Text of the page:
As I begin this evening I realize that this has been the first post in a long while. It doesn’t seem like it’s been that long but there has been so much going on that there just wasn’t enough time in the day. So, without further adieu…

I’m sure the title is making some of you scratch your head. “More than half?” I can hear you saying. Well, next month, May 1st to be exact, marks my 25th Anniversary as a Volunteer Firefighter and since I’m not 50 yet, more than half of my life has been spent as a volunteer firefighter. Now I didn’t spend all that time with one department but for 25 years I have belonged to a fire department. I still think about that first few weeks when I joined the Indiana Fire Association. I had turnout gear, a key to the fire hall a blue light for my vehicle and no clue what I was doing.

As a new guy, I was expected to be seen and not heard for a while until the guys got to know me a little better. I would show up on calls and wait to be told what to do and maybe get to ride a truck to the call. I was expected to attend as many drills and practices as I could and get my firefighting fundamentals within the first year of my probation. Once that was completed, I was allowed to take other classes like structure burn and advanced structure burn. Then there was the rescue side of the department as well. I took all the classes I could there as well. Basic vehicle rescue, advanced vehicle rescue, special vehicle rescue, trench rescue, confined space and the list goes on and on. I also became a diver with the department.

I was a training machine for the first 3 years I was a firefighter. I initially had visions of Johnny and Roy type scenarios when I first became a firefighter but as time went on I realized it is seldom like it is on TV or the movies. About 4 years in with the department I decided I wanted to start driving the apparatus and run the pumps and ladder trucks. There were some great engineers who taught me a lot over the years with Indiana. Tricks that stuck with me and helped me understand what a truck can and can’t do.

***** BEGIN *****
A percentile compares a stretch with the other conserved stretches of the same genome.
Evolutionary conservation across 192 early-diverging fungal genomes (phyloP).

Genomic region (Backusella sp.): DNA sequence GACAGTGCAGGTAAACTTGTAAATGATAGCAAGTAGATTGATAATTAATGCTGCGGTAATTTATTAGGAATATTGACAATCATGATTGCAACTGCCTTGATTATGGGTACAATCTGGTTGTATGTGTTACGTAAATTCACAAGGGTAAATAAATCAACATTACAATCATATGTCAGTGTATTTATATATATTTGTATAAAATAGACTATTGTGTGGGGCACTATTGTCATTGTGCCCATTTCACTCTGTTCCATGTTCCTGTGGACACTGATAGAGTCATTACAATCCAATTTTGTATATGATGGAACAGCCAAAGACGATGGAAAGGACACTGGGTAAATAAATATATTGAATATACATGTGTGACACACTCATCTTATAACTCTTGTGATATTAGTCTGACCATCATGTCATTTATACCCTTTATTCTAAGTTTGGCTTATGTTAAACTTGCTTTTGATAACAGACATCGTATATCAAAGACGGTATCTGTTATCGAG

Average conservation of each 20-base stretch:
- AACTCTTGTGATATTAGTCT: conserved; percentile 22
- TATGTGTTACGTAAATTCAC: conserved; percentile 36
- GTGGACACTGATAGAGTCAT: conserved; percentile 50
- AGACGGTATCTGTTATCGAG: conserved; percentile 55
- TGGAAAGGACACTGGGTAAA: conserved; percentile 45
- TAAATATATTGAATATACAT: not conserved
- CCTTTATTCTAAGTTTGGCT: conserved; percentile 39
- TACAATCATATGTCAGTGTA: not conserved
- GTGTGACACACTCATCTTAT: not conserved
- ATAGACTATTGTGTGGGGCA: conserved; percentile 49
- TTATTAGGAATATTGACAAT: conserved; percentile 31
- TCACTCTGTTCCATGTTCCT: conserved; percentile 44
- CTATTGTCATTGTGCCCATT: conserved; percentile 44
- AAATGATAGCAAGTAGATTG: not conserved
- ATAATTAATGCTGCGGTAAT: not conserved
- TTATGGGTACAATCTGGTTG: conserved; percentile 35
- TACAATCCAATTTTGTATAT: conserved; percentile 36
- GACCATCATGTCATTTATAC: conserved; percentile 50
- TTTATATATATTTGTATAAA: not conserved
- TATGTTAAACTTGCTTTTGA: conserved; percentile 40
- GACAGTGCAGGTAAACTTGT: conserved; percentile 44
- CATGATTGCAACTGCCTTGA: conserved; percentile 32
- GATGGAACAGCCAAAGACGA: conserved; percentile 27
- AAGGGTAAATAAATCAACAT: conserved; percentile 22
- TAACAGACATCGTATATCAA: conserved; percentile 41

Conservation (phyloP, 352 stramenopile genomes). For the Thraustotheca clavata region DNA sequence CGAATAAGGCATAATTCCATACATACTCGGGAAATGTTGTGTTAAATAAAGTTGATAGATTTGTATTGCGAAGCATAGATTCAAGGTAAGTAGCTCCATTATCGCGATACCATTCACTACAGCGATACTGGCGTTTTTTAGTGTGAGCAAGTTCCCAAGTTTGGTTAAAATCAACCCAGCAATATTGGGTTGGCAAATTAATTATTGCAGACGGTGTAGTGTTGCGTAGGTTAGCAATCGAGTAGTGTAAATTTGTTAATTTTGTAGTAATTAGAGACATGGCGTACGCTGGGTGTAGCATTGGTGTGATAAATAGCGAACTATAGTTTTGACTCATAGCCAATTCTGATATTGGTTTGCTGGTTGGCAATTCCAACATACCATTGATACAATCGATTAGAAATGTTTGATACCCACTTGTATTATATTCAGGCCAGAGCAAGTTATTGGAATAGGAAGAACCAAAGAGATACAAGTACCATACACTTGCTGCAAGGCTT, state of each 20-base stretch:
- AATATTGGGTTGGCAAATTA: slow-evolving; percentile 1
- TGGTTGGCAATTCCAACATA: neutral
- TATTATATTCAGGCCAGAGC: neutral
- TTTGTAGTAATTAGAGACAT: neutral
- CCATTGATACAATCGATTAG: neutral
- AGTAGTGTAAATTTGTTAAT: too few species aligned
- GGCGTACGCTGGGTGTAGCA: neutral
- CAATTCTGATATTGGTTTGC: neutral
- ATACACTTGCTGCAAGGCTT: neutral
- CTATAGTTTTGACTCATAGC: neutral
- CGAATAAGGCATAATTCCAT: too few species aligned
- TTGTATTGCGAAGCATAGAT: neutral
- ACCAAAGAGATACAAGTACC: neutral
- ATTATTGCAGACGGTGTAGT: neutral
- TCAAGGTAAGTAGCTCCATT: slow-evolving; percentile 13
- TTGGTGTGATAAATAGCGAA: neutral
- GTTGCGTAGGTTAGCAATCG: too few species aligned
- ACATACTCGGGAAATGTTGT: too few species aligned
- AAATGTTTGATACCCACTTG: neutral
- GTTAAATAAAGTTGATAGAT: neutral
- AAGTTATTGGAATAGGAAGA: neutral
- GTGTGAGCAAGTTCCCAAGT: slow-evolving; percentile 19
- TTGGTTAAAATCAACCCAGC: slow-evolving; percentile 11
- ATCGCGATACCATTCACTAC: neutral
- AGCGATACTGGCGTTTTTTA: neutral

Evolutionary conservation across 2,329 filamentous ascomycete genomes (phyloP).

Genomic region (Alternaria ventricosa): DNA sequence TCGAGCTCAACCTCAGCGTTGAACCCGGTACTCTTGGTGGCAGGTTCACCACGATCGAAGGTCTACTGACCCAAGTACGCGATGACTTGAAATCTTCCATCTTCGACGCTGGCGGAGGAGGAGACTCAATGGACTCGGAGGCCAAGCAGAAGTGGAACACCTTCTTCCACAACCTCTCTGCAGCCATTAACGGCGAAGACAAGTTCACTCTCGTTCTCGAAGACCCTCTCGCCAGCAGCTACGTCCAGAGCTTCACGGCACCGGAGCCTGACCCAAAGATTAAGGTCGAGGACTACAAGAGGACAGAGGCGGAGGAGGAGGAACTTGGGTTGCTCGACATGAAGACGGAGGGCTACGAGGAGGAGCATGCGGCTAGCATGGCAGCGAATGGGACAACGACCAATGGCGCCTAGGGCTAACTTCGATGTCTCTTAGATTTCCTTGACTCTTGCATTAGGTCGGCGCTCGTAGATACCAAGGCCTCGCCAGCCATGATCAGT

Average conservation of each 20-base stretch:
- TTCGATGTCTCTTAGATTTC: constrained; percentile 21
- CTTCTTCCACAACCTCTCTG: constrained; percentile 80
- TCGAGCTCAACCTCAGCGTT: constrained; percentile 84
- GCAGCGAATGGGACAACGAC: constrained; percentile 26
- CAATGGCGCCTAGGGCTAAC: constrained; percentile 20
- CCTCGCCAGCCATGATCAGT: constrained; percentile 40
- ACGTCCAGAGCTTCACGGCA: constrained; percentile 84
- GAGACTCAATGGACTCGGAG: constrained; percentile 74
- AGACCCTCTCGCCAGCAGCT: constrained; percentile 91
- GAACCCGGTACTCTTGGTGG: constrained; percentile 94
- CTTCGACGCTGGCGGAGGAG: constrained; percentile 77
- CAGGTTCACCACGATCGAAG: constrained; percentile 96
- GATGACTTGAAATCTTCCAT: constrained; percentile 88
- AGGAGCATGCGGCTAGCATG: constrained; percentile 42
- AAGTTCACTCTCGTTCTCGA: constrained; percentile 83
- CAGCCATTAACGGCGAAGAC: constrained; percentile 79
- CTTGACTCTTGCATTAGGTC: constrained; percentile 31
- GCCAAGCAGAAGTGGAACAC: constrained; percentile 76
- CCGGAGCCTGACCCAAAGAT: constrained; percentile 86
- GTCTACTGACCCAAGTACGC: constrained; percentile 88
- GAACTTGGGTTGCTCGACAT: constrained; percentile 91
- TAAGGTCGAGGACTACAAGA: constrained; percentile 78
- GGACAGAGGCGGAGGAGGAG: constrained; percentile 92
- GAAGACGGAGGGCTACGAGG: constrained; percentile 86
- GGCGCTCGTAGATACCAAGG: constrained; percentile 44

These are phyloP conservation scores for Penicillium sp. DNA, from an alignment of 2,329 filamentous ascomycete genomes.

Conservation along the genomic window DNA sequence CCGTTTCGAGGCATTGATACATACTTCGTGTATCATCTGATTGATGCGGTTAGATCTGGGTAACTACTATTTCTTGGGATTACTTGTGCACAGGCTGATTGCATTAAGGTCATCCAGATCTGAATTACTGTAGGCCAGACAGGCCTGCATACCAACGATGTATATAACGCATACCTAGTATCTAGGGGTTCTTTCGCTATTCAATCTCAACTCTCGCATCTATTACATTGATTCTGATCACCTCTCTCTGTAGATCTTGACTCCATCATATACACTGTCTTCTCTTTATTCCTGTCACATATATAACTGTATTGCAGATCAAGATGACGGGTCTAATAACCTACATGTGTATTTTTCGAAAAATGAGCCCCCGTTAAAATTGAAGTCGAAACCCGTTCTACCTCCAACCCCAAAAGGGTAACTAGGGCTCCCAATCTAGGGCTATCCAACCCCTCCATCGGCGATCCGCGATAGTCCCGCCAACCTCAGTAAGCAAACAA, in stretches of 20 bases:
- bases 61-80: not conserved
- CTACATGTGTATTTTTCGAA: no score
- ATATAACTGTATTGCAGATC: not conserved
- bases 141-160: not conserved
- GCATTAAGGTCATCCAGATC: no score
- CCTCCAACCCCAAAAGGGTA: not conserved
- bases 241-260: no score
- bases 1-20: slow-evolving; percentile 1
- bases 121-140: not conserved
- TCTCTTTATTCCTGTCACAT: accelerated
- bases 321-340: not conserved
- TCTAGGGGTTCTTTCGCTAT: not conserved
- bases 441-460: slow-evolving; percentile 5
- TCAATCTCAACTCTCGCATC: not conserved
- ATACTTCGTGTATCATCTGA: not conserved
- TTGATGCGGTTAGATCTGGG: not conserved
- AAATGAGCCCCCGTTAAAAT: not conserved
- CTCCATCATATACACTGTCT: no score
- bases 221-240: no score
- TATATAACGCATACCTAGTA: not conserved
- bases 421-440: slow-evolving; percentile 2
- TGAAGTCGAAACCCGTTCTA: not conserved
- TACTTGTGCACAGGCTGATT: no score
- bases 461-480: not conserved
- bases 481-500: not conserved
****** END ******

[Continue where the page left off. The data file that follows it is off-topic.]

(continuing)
About 10 years in with Indiana I relocated out of the area and had to move. I still however belonged to a couple of really good departments with great reputations. I always was an engineer for them as well. It was nice to see that the things I learned in one place held true in others. I could take all of the things I learned from everywhere and develop my own style. I then began to take training for running the trucks to better myself for what I truly love to do.

Spending as much time as I have running the trucks is a great feeling and huge responsibility that took several years to embrace and fully understand. As my years (and age) increased I found that sometimes slower is faster. (one of my old fire chiefs used to say that all the time) I also learned that the more experience and confidence you gain, the better equipped you are to perform your job.

As luck would have it, I relocated back to Indiana and was able to rejoin the Indiana Fire Association. The same department I began my career with 25 years ago will hopefully be the same one I can retire from. It filled me with pride all those years ago to belong there and still fills me with pride today. While a lot of the guys I started with have retired, there is great contingent of young guys there now with the same drive and willingness we all had when we started. I love the fact that I have been able to do this for 25 years and look forward to a lot more. Some people think I should get a different hobby. Some think it’s a waste of time. And they call ME crazy…